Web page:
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Life and Death of Microglia

Abstract

The importance of microglial cells in the maintenance of a well-functioning central nervous system (CNS) cannot be overstated. As descendants of the myelomonocytic lineage they are industrious housekeepers and watchful sentries that safeguard a homeostatic environment through a number of mechanisms designed to provide protection of fastidious neurons at all times. Microglia become particularly active after homeostasis has been perturbed by physical injury or other insults and they enter into a state of activation which is determined largely by the nature and severity of the lesion. Microglial activation is the main cellular event in acute neuroinflammation and essential for wound healing in the CNS. Recent studies from this laboratory have been focused on microglia in the aging brain and identified structural abnormalities, termed microglial dystrophy, that are consistent with cell senescence and progress to a form of accidental cell death that is marked by cytoplasmic degeneration and has been termed cytorrhexis. Cytorrhexis of microglia is infrequent in the normally aged human brain and non-detectable in aged rodents, but its occurrence increases dramatically during neurodegenerative conditions, including Alzheimer’s disease (AD) in humans and motoneuron disease in transgenic rats. The identification of degenerating microglia has given rise to a novel theory of AD pathogenesis, the microglial dysfunction hypothesis, which views the loss of microglial neuroprotection as a central event in neurodegenerative disease development.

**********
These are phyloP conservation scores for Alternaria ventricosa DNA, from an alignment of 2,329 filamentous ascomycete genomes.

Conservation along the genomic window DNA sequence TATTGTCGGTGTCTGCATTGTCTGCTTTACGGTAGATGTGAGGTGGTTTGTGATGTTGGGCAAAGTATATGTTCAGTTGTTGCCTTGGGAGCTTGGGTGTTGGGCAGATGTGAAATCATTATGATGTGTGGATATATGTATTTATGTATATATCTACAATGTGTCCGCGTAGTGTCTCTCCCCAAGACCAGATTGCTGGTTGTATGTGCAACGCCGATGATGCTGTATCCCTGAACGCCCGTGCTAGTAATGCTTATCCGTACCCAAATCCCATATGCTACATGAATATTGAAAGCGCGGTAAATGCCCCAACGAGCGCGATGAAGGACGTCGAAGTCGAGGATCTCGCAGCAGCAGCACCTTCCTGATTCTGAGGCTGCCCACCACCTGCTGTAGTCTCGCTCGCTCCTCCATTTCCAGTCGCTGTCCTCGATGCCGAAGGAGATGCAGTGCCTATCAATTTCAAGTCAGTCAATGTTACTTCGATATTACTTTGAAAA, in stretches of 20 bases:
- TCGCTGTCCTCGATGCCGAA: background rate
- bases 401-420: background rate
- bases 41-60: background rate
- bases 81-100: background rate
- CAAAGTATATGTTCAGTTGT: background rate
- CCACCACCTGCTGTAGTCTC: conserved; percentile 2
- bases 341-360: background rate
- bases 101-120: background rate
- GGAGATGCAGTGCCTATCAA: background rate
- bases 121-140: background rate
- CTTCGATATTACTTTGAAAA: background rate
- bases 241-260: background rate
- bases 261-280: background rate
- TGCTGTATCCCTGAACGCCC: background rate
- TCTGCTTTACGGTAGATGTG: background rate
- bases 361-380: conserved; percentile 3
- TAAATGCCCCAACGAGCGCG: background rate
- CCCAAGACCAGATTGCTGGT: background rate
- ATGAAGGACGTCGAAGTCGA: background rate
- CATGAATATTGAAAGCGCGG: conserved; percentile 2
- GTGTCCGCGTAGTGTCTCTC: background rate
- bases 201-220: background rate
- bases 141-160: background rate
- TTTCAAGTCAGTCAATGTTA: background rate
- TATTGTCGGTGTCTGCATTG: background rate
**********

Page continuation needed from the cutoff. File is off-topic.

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Correspondence to Wolfgang J. Streit.

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Supported by: National Institutes of Health Grant AG023665.

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Streit, W.J., Xue, QS. Life and Death of Microglia. J Neuroimmune Pharmacol 4, 371 (2009). https://doi.org/10.1007/s11481-009-9163-5

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Keywords

  • ontogeny
  • neuroinflammation
  • cell senescence
  • microglial dystrophy
  • neuroprotection